He says: “I can’t tell you that much about it, other than it will come out at the beginning of July and it has all kinds of interesting stars in it. It is a great story but I cannot give the story away. The twist and all that stuff.
“But I was very happy that I was asked to play again a Terminator and to play then T-800 model. It’s a great, great story with a twist.
He said of the original: “Terminator was so well written and the way Jim Cameron, the director, wanted to film the character was really brilliant. So I got inspired by that, being able to do those extraordinary violent things in a movie but not really get blamed for it because I was actually not a human being. I was playing a machine.
“It was written as a villain. It became a kind of heroic character, because it was a machine that did all those things and people just really thought that was cool. It was cutting edge the way it was done.
“The whole message was that machines will take over. And, you know, we’ve seen that now in the last 30-years. This is exactly what has happened. We cannot even imagine anymore life without the machines. The only thing that hasn’t happened is that they have not become self aware.
“Cameron is a great, brilliant film maker. I cannot take credit for all that. I always shine on the screen when a director was good. And Jim Cameron is just the best director around.”
Asked what his favourite Arnie movie lines are, he booms: “I think, ‘I’ll be back’ or ‘hasta la vista, baby’...those are the strongest, the ones that have been the most used lines and most popular lines in movie history.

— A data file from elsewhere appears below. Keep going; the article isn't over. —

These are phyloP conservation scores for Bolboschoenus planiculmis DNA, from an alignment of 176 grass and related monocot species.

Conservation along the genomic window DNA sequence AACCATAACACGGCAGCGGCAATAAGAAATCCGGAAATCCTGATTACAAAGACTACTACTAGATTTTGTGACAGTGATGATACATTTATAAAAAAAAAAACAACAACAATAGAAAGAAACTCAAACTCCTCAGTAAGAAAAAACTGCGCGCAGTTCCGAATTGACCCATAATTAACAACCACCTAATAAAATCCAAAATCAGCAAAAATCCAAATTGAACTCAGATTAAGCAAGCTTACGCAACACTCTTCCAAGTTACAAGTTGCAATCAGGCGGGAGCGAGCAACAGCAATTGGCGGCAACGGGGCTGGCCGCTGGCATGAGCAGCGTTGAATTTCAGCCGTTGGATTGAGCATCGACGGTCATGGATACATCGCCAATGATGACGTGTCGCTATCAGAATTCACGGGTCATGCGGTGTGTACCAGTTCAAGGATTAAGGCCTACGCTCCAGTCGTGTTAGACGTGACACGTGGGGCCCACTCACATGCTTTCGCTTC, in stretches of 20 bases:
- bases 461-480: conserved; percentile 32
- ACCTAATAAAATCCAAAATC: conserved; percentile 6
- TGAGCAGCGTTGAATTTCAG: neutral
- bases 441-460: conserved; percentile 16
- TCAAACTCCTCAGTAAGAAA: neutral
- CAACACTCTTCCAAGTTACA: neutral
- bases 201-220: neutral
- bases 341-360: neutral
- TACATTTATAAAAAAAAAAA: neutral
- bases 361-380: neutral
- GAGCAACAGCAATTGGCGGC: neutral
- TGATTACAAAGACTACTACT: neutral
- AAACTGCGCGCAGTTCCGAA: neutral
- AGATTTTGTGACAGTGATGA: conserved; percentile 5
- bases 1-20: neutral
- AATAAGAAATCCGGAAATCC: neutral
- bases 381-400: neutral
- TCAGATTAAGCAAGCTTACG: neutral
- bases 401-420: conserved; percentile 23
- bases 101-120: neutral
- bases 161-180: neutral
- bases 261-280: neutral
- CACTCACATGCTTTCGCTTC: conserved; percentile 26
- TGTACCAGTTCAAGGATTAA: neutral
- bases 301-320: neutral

“ I’m also happy that I’m in the category of,” he laughs, “ having killed the most people on screen of any other actor in the history of movie making.
“It was also interesting to be listed in the same year as the best villain and also the best hero, which I think is also very unique.”
He says he was also driven on to bigger and better things due to his one-time rivalry with now close friend Sylvester Stallone.
“It was proof that competition creates performance. I was always a competitive person, so I had to make him the villain on my wall - someone that I had to beat when, in fact, there’s nothing really to beat. That’s the only kind of world that I understood.
“For me he was like this guy having the biggest grossing movies, he was getting a lot of money, increasing his salaries and I was obsessed. This was like Sergio Oliva or any of those guys in bodybuilding that I had to beat.
“And so it became this competition which we added to all the time. Who could kill more people? Who could kill them the most unique way? Who has bigger guns? Who has the least amount of body fat? Who has the most muscles? Who does the most movies? Who does the most interesting movies? Who has the biggest box office? It went on a on for a decade.
“Then eventually we got to an age where we laughed about thee whole thing. And we became the best friends. We just kind of tried to destroy each other and it actually made our performance better and made us much more driven.”
* Tickets are now very limited for the Rocco Bounvino Productions and Olexyfresh Promotions events with Arnold Schwarzenegger - ranging from £350 to £1,500, in Leeds and £148.50 to £1,575 in London. Top prices include photo opportunity. Visit www.roccobuonvinoproductions.com, www.olexyfresh.com or call 0333 012 4031.
Do you have memories or photos and video of Arnold Schwarzenegger’s early days in and around Sheffield and South Yorkshire? Leave a comment below, email firstname.lastname@example.org, tweet him @GW1962 or leave a message on oour Facebook site at www.facebook.com/sheffieldstar.